# Low Poly Mountain Terrain

Timothy J. Reynolds has these awesome mountains - but the closest I've got to modeling one of these cool mountains is:

What lighting or modeling am I missing?

EDIT: I use cycles, so preferably I want a solution in blender cycles.

• I have an idea on how to make more contrast, try making the background a dark grey, then render the image with transparent background (Render>Film>Transparent checkbox) and paste the image on a white background – tacofisher May 13 '16 at 15:29
• Are you just looking at his lighting/post? Or are you going for how to model the buildings, mountain detail, etc? – Mike Belanger May 13 '16 at 17:32
• @MikeBelanger Lighting/post & how to model the mountains. Thanks for asking! – Alex May 13 '16 at 17:59
• Thank-you for posting this! I'm a fan of Tim's work too, and it's nice to see people trying to re-create each others looks. I made an edit just to say you're not looking at modelling the structures in the image, that way nobody gives a tutorial about modelling the structures. – Mike Belanger May 13 '16 at 18:03
• Looking at it, I bet he hand places each of those polygons, using his artistic eye. The best way to learn would be to attempt to exactly replicate a work of his, and that should give you a feel for the right size shape and placement. – GiantCowFilms Jun 6 '16 at 3:17

Here is what I got:

## Analysis:

According to the result, there are some evidences that the author might very possibly take AO pass into account:

So the basic idea is to multiply AO pass with Image pass something like this:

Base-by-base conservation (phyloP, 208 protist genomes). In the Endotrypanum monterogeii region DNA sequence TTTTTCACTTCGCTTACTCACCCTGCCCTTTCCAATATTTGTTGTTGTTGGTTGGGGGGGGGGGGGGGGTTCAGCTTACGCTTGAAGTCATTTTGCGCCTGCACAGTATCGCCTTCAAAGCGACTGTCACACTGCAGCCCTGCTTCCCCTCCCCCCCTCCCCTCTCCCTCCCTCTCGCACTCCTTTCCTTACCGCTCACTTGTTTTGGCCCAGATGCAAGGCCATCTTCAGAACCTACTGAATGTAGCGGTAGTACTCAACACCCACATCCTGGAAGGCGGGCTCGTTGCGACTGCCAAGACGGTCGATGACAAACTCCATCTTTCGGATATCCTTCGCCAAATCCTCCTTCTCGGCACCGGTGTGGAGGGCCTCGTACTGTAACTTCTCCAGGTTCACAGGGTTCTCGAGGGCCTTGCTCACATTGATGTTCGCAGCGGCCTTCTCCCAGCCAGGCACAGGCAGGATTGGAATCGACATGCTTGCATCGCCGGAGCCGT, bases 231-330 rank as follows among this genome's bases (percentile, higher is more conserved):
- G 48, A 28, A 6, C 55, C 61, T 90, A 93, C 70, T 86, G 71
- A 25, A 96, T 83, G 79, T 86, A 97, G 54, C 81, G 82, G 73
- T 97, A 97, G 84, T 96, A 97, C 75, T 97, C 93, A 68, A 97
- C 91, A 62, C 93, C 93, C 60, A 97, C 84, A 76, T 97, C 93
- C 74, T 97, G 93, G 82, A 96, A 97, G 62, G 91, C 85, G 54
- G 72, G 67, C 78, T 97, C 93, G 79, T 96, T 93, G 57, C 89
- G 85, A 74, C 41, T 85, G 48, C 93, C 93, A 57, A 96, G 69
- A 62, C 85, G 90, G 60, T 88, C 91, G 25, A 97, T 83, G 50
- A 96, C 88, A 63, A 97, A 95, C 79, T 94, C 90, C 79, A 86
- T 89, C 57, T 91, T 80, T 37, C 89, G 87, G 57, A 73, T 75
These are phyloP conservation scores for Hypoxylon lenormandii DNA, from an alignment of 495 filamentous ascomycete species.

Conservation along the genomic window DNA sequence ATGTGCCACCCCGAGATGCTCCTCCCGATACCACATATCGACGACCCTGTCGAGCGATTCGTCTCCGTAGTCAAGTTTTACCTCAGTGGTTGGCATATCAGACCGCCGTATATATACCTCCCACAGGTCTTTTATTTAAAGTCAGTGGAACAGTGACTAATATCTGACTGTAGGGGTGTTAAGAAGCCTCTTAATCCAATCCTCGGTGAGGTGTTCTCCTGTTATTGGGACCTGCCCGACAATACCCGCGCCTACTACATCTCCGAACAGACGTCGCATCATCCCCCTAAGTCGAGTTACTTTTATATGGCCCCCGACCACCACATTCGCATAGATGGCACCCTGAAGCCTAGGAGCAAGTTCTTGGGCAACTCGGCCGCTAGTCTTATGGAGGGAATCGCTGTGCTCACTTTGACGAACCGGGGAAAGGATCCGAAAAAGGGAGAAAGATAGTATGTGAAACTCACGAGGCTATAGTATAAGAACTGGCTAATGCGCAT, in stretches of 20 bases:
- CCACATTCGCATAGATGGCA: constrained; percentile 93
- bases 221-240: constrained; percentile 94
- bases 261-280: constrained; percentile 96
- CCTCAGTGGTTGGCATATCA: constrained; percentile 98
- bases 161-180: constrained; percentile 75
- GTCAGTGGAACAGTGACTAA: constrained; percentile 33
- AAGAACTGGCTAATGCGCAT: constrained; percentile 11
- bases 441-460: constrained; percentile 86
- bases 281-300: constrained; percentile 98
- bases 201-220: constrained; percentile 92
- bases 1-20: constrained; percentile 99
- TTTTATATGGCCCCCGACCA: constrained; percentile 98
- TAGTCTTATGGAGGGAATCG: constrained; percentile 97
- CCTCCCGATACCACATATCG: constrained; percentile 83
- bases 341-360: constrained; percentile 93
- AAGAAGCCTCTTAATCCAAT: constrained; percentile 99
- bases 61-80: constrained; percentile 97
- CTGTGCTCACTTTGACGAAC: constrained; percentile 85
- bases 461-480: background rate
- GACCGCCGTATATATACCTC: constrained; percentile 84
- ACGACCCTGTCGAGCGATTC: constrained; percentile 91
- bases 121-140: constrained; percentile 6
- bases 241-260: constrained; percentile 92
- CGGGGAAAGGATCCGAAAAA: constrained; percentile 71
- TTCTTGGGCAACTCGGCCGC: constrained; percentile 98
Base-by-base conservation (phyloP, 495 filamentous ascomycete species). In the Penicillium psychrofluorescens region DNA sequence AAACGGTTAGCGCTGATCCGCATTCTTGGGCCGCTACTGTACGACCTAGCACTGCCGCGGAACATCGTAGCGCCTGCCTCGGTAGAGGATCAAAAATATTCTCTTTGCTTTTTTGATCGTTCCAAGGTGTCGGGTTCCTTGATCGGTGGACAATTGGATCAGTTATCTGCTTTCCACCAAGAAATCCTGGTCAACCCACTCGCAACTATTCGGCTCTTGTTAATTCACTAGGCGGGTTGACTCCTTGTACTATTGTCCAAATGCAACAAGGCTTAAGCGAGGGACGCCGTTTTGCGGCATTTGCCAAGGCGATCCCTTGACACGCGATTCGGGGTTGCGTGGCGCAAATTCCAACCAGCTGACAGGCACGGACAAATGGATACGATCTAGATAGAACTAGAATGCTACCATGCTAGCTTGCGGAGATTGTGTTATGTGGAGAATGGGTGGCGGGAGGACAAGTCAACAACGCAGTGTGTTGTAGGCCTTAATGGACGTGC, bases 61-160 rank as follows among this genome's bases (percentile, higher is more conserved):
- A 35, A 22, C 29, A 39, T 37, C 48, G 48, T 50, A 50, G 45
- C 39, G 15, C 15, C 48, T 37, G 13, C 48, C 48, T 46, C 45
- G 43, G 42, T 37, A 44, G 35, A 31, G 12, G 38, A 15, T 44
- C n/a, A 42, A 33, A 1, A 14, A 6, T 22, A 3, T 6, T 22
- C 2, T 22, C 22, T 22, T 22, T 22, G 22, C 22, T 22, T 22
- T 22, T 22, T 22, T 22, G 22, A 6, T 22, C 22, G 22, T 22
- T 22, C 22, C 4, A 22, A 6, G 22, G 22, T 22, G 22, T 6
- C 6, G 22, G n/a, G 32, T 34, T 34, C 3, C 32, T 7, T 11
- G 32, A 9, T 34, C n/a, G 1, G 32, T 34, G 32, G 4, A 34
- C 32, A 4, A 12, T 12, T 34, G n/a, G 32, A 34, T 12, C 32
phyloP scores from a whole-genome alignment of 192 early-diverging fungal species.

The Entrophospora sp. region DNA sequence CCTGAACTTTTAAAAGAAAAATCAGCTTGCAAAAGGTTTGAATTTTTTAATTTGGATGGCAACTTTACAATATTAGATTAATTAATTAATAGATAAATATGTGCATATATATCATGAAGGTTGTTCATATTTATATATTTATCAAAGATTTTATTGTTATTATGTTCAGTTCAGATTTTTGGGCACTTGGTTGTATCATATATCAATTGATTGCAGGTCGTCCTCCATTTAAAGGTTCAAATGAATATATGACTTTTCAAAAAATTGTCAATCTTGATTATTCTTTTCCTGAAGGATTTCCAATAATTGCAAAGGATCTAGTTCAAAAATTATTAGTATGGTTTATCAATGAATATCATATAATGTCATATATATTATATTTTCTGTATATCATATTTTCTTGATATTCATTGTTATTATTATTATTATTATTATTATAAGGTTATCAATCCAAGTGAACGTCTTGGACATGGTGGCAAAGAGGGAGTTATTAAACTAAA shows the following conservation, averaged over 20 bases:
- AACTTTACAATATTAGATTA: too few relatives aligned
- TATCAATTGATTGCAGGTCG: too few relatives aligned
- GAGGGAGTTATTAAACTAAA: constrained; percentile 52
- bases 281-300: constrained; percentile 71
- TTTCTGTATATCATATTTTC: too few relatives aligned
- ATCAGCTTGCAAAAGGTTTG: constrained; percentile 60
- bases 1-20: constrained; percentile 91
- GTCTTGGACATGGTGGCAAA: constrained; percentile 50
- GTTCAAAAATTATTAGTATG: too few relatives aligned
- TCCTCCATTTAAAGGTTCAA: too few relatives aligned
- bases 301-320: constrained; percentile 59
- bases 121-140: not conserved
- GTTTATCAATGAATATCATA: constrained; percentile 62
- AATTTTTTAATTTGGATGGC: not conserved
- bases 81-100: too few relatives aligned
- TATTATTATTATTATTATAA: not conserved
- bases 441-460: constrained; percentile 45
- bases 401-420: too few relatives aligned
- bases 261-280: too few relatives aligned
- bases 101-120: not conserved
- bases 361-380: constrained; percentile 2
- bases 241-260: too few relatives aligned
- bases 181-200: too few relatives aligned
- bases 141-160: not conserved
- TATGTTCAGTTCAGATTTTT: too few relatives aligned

Then it should come with a few color related nodes such as Color Correction, Color Balance, RGB Curves, etc. to mimic the tones for each channel, something like below:

Materials are very basic, no magics I bet. Just use Sun lamp with a very small size value to get sharp shadow:

There are generally two methods to model poly mountains:

Method A:

1. Create a plane, then subdivide and decimate:

2. Apply all modifiers, then paint vertex weights in Weight Paint mode, and use it for a Displace modifier:

Method B:

Use Sculpting tools. Use dynamic topology to create these randomized triangles, and use Flatten brush to create the flat tops:

• THANK YOU. I will reward you with the 50 reputation soon. I have some questions, though. So which method did you use to make the scene? (A or B) – Alex Jun 10 '16 at 20:53
• A here to be honest. Plus a little further tweak such as selecting faces of each peaks then scale along Z axis to make them real flat. – Leon Cheung Jun 10 '16 at 23:44
• Or you can simply add a Decimate modifier to the high poly mountain that has already been modeled. – Leon Cheung Jun 11 '16 at 12:25

You are not just just limited to the material and lighting,A process you all forge about is post production you can change the mood and the look of the image completely in post.

Here is an example for contrast enhancement for your image just by using a single node:

What is also useful is the extra passes you have like the Normal pass which can be used to do exactly what you want in here.

Here you can see what I did to make the image more contrasty and appealing:

you can see the original in the render layer node.

I added a vector Normal node and choose a good angle and then overlayed it on the image to get the contrast based on the geometry.

I can also see some fog in the scene which can be done using the mist pass.

Which will give something like this:

It is barely seen, because the scene is just too small but in your scene it will look good.

## Edit

To make the mountain you can use an addon called ANT landscape which is in master so just enable it.